President Cyril Ramaphosa (Pic: Alexandros Michailidis / Shutterstock.com)
LGBTI+ group Iranti says that President Cyril Ramaphosa should address issues facing the LGBTI+ community in his State of the Nation Address (SONA) on Thursday.
The theme for this year’s SONA is, “Following up on our commitments: making your future work better”.
In a statement, Iranti noted that while the Constitution commits the state to protect LGBTI+ rights, in the past decade LGBTI+ people have only been mentioned once in a SONA.
Historically, the president has addressed issues around gender-based violence, femicide, hate crimes and human rights violations taking place in this country, particularly brutal attacks on LGBTI+ people.
“While these efforts have not gone unnoticed, we as an organisation are calling on Ramaphosa to go further and directly address the myriad of issues facing the LGBTI community in one of the most important speeches that he will deliver this year,” said Iranti.
“We are calling on the president to commit state officials as well as state resources to doing the crucial work of ensuring an end to the discrimination faced by LGBTI+ persons.”
Among the critical issues that Iranti believes should be addressed by the president are matters around Legal Gender Recognition (LGR) and Intersex Genital Mutilation (IGM).
In South Africa, no express law exists for transgender and non-binary people to amend their gender markers on their identification documents, except for Act 49. The act is restrictive and requires transgender persons to have begun their medical transition, (hormonal or surgically) to apply to change the sex descriptor on their identity documents to reflect their gender identity.
This law is currently being challenged by trans and intersex movements, who have applied for amendments with the Department of Home Affairs.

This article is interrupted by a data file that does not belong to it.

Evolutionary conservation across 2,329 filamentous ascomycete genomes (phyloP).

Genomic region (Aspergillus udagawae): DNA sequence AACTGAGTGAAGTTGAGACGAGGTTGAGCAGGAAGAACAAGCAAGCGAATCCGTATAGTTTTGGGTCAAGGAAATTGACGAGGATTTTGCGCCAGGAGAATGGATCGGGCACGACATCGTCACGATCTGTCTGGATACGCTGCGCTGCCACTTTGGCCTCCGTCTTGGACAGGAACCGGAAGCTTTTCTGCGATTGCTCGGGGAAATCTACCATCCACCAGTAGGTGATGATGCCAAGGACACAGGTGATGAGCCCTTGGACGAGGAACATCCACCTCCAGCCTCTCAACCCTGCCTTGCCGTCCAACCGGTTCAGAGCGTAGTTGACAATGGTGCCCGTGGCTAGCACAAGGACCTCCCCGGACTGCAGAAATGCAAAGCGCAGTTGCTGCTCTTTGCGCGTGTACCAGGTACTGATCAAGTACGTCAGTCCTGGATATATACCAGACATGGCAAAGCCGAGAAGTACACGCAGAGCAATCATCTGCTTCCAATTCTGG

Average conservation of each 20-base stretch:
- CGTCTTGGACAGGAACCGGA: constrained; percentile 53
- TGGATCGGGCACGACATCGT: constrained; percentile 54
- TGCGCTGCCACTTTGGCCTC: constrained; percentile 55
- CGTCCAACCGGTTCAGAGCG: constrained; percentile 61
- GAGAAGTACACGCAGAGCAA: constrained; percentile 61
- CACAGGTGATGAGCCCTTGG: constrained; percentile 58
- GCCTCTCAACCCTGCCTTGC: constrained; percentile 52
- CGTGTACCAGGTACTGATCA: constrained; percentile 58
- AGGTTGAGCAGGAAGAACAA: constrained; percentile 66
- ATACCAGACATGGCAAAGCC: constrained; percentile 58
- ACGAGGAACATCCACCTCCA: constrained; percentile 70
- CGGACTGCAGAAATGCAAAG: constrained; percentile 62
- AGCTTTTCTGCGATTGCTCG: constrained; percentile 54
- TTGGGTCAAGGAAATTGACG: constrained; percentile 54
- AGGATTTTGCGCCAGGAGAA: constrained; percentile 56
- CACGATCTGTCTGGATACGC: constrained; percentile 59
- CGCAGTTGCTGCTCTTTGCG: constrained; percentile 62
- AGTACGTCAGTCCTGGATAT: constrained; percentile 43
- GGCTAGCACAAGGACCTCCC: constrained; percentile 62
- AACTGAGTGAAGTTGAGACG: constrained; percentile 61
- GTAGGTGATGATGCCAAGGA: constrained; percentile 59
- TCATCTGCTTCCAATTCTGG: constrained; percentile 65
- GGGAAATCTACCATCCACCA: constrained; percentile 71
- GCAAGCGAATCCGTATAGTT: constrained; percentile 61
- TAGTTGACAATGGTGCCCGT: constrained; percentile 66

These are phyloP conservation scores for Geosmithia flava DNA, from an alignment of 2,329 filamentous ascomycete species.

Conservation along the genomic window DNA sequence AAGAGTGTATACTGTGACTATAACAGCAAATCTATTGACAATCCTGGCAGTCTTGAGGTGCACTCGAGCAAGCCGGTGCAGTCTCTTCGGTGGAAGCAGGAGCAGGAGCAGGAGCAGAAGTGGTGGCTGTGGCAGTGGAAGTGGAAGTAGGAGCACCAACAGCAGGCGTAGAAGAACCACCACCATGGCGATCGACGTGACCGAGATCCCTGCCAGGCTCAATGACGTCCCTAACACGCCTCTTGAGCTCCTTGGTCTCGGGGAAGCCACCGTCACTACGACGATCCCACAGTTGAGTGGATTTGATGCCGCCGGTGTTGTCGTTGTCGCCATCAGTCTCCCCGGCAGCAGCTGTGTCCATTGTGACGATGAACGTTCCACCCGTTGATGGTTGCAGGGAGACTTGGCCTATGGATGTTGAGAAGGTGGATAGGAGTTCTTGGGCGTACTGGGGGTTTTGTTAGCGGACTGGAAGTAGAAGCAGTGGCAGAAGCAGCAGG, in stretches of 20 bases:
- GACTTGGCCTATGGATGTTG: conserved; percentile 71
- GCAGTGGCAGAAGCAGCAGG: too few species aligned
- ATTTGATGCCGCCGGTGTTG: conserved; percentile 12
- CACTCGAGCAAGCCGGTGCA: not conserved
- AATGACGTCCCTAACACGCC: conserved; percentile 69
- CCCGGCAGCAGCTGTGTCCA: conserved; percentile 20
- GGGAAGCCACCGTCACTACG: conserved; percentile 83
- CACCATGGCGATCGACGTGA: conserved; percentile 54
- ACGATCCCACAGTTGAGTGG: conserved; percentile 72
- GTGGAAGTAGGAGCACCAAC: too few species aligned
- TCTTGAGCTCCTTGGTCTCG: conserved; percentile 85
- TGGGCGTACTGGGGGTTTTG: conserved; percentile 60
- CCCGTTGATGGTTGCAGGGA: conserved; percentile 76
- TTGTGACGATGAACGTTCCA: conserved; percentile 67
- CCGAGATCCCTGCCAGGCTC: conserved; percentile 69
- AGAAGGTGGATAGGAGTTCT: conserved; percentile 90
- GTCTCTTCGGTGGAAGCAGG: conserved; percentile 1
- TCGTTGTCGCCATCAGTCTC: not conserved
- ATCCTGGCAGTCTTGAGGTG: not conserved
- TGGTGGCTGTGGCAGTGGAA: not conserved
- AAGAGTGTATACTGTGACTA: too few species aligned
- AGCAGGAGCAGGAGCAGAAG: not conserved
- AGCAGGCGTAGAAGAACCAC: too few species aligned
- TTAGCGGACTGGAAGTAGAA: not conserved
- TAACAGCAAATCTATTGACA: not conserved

“We urge the president to publicly support these amendments which will ensure that all transgender, non-binary and intersex persons can access identification documents,” said Iranti.
It also called on President Ramaphosa to put pressure on the Department of Health to urgently meet with LGBTI+ organisations to put an end to the practice of IGM.
This refers to intersex infants and children being subjected to non-consensual, medically unnecessary, irreversible genital surgeries and other harmful medical treatments to make their sex characteristics fit the binary of male or female.
Intersex people are born with sex characteristics – such as chromosomes, genitalia, reproductive anatomy, and hormones –that do not fit into the typical binary categories of either male or female.
Intersex traits are a naturally occurring variation in humans; some are visible, others are not. Some are apparent at birth, while others become apparent during puberty, or later in life – or are never discovered at all. Roughly 1.7 percent of people are born intersex.
“Despite this, IGM still takes place in a number of hospitals in South Africa, (under other names like ‘corrective surgery’, for example) causing severe mental and physical pain and suffering,” said Iranti.
“There is no health risk to being intersex and we as an organisation believe children should be allowed to decide for themselves what should happen to their bodies.”
Iranti urged the president to speak out on these and other LGBTI+ issues when addressing South Africa in his SONA speech.
“We want our voices to be heard. We want to be addressed as part of South Africa and for the president to live up to the Constitution that he helped draft and has sworn an oath to protect. This land belongs to LGBTI+ people too,” said Iranti.